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Contacting parents' GP etc

(16 Posts)
maddywest Thu 26-Oct-17 10:01:15

Hi there. I'm at the beginning of the elderly parent journey and have been dipping into this board full of wise and supportive people. I'm sure I will be coming here increasingly over the next few months/years.A bit of background:

My Mum and Dad are both 85, Dad's in pretty good shape but mum is increasingly depressed and stays in the house because she is scared of falling. This has beeing developing for a few years now, she is often at the GP and has had referrals to community physio and mental health, social services assessment etc. She receives carer's allowance, Dad is registered as her carer (I think) but she is increasingly and vocally dissatisfied with what he does and would like someone to come in and take her for walks, or a drive - get her out of the house a bit more. She is going to ask social services about this, and has also phoned the community mental health nurse and is waiting for them to get back to her.

Mum and Dad complain that'noone is helping them', but they seem to be constantly at GP/hospital appointments etc so they are actually getting lots of help - but Mum is getting worse rather than better, but then she is quite frail and 85.

I'm 2.5 hours drive away in one direction, my brother similar in the opposite direction. We visit as much as we can, but obviously aren't there for the day to day stuff (although have started talking about them possibly moving to my town - but think mum is not well enough for the upheaval at the moment...)

My main question for the moment is: should I be making contact with their GP/social services myself? I don't know what I would say to the GP, but a couple of people have said I should make direct contact and the GP would welcome that - do you think that is the case? Mum and Dad would be happy for their GP to talk to me about them, but they haven't asked me to to that. And what would I say? I think I'm actually asking for a script for what I should say first to the receptionist and then to the GP - I get terribly anxious making phone calls, which I know is pathetic, but it's even more pathetic to not be helping my parents if this is something I should be doing! I know that at some future crisis point I will have to be in touch with the people involved in their care, but I just don't know if/how to make that contact right now.

I'm sorry that sounds really feeble, especially compared with what some of you are dealing with. I've just got myself really worked up and could do with some guidance.

SingingTunelessly Thu 26-Oct-17 21:36:10

It's so tough isn't it. I'm not sure about just calling the GP as there is probably a load of data protection stuff to go through which won't be possible over the phone. With my mum, I accompanied her to all appointments when her health started to deteriorate and she was able to tell the GP/hospital consultants to call me/speak with me directly so they then noted it on the system. Sorry probably not much use to you though.

sleepingdogslying Thu 26-Oct-17 21:41:06

My parents are in their mid 80s and I’m at the beginning of this journey sad I thought this was quite useful

www.nhs.uk/chq/Pages/speaking-to-gp-about-someone-elses-health.aspx

PurpleWithRed Thu 26-Oct-17 22:41:14

As someone who has been through this and works with the elderly, definitely get their consent to talk to their healthcare providers and social services about them.

Also, to be brutally honest, your mum may not get better where she is, moving will be stressful but having your parents close by will make things a billion times easier for you all. Check out living options for them locally before you broach the subject (what their home is worth, what they can afford if they come to live near you etc). Also get power of attorney in place sooner rather than later, and talk to them about helping them with their finances.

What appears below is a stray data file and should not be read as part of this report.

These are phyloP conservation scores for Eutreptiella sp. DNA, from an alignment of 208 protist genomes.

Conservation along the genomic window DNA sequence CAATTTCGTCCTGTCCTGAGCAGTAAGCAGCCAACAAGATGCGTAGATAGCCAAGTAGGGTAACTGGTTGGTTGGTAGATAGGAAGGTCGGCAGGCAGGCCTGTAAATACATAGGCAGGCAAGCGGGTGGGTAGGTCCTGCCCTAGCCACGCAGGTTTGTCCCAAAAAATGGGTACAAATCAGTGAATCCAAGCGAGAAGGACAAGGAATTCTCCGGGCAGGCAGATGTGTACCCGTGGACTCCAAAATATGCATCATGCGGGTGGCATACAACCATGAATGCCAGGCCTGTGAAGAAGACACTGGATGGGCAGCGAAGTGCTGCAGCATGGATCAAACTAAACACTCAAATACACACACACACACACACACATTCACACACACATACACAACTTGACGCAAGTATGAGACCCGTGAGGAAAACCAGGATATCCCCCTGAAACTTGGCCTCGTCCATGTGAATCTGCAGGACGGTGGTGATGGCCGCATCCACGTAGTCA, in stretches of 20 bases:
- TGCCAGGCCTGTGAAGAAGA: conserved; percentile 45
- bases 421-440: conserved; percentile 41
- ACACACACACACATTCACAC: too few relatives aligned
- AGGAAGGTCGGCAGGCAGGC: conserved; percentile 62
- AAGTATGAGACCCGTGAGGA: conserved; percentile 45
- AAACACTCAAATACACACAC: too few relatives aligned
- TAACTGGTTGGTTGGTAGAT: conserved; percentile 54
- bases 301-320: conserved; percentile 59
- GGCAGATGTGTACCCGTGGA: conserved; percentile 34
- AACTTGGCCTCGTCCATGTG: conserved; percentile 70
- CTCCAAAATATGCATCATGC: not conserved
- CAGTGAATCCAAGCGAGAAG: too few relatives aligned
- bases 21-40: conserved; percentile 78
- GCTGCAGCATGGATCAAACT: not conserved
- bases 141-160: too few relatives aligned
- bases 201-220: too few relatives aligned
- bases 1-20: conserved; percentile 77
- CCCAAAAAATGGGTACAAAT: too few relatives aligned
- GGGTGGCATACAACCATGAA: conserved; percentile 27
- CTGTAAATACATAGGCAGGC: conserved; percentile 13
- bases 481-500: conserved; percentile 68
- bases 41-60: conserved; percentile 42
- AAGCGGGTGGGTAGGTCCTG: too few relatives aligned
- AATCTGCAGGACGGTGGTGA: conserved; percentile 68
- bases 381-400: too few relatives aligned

Talk to Age UK - click through to ‘services in my area’ - and Age Concern if you have one locally asap.

The switch of roles between you and your parents is very difficult for everyone: it is easier if you do your research beforehand and act before there is a major crisis. There is lots of help and advice out there, good luck with the journey.

maddywest Fri 27-Oct-17 09:04:11

Thank you so much for your messages. I'm still not sure how to make the initial contact with the GP - it's not like I have anything specific to say except "I am worrying from a distance"!

I will do some research on what living arrangements are available here. Dad is in better health than mum, he could live on his own if necessary whereas she couldn't so they have different needs. I'll talk to Age UK, that's a good idea maybe they can help me make a plan. And to mum and dad of course. Although they disagree on most things and are often extremely nasty to each other, I'm really not looking forward to this!

thanks again, I'll be back...

Alonglongway Sat 28-Oct-17 02:39:41

Yeah i moved to my parents last year and it has made a massive difference. I go to GP with them from time to time and they’ve introduced me and given consent to data sharing.

I didn’t have great experience of social services when parents were in hospital. My parents have savings and social workers tended to leave us to it when they realised that whereas i would have appreciated advice on local resources. I used CQC website to find carer agency and that has gone very well.

EmmaGrundyForPM Sat 28-Oct-17 02:57:51

You will need your parents consent in order to talk to social workers or GPs about them.

I would ring their local councils older people's services team. Where we live, if your mum gave you permission to talk on her behalf, you would be given information on local social activities etc. There may also be a local charity which has volunteers who would take your mum.to an activity and stay with her the first couple of times until she feels confident to do it independently. Age UK has volunteers but in some areas there a long waiting list to get one.